New investing orders should make it simpler to deploy funds: Infrastructure Bank CEO


The head of a federal infrastructure agency says a new set of investing orders from the Liberal government should make it simpler to deploy more funding in the coming months.

The recent federal budget added to the Canada Infrastructure Bank’s plate by requiring it to now spend public dollars on private sector-led projects like small modular reactors, clean fuel production, and carbon capture and storage.

Ehren Cory, the agency’s chief executive, says officials have already had conversations with private sector players in the sectors identified in the budget about derisking some of the work with public funding.

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The change in the budget was the latest in a string of tweaks for the agency that the Liberals created in 2017.

The agency’s spring outlook notes that investments have jumped over the last fiscal year that ended March 31, with 20 of the 28 projects on the go finalized in the previous 12 months.

Cory says while he expects the pace of projects to stay at a higher clip, uncertainty from supply chains and global inflationary pressures are affecting project work.

“We’re in a world where there are real challenges in supply chains and inflationary pressures in things like the construction market,” he said.

“But in the areas where we’re focused, that is why the private sector and engaging the private sector is so important, not so we can try and off-load a whole bunch of risk on them because that in the long run doesn’t work, you know, but so you can share in those risks and create aligned incentives.”

The Liberals infused the infrastructure bank with $35 billion in federal financing to pull in two or three times that in private dollars, arguing it would stretch Ottawa’s capacity to fund the building of more roads, bridges, energy, water and wastewater systems.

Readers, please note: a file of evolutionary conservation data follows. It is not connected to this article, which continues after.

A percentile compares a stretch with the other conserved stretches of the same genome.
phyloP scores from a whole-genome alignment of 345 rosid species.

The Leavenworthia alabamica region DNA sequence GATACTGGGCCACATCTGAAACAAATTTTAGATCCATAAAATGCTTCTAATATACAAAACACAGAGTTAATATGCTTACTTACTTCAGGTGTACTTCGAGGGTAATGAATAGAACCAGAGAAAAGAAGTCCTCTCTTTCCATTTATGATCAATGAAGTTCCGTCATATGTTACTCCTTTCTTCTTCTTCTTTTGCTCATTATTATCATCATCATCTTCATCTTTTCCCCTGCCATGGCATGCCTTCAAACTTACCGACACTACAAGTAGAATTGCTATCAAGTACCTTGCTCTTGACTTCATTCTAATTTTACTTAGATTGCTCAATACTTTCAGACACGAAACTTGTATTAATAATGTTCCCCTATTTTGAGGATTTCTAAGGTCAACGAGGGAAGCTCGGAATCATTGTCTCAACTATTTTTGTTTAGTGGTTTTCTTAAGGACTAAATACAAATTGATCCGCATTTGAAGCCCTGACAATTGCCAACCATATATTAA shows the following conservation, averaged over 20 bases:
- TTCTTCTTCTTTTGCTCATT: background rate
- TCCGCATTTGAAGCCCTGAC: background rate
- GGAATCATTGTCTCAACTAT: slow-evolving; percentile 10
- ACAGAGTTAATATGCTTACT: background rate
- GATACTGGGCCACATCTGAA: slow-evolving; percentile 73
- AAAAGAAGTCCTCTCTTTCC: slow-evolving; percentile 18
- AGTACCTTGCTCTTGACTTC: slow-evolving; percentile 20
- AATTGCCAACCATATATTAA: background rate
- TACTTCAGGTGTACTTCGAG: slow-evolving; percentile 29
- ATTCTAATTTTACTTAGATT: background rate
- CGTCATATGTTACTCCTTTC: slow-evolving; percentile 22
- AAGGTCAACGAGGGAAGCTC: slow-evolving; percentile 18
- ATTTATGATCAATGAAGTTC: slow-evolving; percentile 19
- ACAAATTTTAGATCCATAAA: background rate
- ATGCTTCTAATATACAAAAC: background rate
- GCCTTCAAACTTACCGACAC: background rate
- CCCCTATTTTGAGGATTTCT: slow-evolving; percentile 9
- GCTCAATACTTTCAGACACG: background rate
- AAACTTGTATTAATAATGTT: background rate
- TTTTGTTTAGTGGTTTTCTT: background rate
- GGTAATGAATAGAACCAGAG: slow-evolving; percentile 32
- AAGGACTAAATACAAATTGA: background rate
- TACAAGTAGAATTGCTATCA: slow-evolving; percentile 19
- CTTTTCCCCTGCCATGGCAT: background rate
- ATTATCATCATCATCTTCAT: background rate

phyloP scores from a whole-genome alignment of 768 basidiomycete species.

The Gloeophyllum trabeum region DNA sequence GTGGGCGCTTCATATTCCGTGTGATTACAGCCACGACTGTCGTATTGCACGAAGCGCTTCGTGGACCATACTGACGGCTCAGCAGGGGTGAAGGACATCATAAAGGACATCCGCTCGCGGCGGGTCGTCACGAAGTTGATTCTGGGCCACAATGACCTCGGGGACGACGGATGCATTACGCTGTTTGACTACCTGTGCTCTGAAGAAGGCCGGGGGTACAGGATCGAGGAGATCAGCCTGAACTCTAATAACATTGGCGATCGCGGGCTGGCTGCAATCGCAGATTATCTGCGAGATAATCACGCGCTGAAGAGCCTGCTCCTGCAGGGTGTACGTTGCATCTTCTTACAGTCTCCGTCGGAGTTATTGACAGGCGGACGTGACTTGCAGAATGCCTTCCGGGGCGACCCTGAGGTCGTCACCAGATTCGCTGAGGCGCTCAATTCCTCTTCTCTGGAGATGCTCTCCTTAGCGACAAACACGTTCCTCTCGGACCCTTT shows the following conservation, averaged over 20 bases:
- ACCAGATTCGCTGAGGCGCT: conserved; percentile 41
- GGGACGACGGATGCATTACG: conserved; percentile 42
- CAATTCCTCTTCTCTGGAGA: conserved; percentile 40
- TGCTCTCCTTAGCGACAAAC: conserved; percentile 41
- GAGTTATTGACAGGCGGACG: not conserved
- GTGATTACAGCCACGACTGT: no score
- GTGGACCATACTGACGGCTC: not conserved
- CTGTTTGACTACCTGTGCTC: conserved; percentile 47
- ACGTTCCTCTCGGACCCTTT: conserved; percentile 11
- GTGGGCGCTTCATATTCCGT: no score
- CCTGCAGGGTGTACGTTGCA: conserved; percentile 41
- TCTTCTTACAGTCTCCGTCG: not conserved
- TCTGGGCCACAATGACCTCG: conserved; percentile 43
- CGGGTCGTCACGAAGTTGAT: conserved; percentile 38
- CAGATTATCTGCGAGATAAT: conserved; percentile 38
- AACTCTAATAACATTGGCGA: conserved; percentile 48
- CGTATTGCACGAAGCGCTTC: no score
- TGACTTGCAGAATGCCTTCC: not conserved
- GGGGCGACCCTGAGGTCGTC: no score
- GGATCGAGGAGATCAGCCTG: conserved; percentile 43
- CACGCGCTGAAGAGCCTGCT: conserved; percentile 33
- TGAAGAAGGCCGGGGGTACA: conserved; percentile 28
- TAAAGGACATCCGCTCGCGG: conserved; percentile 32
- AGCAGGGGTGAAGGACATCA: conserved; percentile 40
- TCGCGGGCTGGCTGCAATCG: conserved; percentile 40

After a rocky start, the Liberals rejigged the agency’s mandate in late 2020 to get more of the money out the door faster.

The agency’s year-end figures show it has committed $7.2 billion of its money to the 28 projects on its books, pulling in $7.6 billion in funding from private or institutional investors and a further $6.1 billion from public partners.

The money the agency has committed is expected to come back to it in loan repayments, and Cory said repayments have already started. As the money comes back in, he said the money gets recycled into other projects that will stretch the agency’s impact _ even if not every project hits a three-to-one multiplier.

“You need to take each sector and take its fundamentals into account,” he said.

“What we’re ending up with ? is our money leveraged multiple times over in real infrastructure projects, and since it’s a loan, over time, that money will continue to work for Canadians.”

The Liberals are hoping to use the infrastructure bank model anew, promising in the April 7 budget to create a similar financing agency to remove the risk for businesses to invest in new technology.

Cory sees a difference between his agency and the one proposed to be financed through $15 billion of existing, not new, federal funds.

Development of technology, the initial commercialization and building of a pilot factory, for instance, all happens upstream from the infrastructure bank, he said. He said his agency is mandated to invest in infrastructure at scale, not to ease innovation risks.

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